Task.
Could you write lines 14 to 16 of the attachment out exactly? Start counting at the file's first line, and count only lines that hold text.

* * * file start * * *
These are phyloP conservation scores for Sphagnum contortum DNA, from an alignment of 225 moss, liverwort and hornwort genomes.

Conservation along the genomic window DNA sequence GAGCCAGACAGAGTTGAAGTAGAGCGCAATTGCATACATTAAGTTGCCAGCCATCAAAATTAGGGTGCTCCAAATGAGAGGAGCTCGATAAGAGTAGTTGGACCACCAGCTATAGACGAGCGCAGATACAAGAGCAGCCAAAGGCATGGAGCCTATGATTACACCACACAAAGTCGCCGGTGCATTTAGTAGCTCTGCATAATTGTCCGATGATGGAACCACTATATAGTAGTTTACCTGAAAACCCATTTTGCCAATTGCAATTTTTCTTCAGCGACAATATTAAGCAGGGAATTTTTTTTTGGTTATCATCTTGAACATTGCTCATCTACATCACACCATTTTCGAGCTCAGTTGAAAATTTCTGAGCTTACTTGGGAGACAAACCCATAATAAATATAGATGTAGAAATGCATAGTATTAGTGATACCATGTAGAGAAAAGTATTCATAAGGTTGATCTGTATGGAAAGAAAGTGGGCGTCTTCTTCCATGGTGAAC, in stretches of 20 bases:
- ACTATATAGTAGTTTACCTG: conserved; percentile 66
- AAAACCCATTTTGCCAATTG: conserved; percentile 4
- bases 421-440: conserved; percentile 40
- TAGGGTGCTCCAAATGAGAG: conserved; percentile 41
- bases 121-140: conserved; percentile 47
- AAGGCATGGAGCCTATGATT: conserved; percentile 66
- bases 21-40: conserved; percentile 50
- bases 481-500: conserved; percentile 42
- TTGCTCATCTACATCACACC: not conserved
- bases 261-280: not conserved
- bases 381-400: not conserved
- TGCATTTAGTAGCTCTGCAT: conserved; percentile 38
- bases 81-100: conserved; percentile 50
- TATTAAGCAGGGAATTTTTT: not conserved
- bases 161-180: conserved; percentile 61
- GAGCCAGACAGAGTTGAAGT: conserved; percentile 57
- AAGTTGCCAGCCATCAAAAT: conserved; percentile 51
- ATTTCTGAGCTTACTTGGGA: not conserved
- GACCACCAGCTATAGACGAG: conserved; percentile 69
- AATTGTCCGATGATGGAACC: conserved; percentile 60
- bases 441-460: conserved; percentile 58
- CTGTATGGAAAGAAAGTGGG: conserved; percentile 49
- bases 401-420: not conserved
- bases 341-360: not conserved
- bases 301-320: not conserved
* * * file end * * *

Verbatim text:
- TGCATTTAGTAGCTCTGCAT: conserved; percentile 38
- bases 81-100: conserved; percentile 50
- TATTAAGCAGGGAATTTTTT: not conserved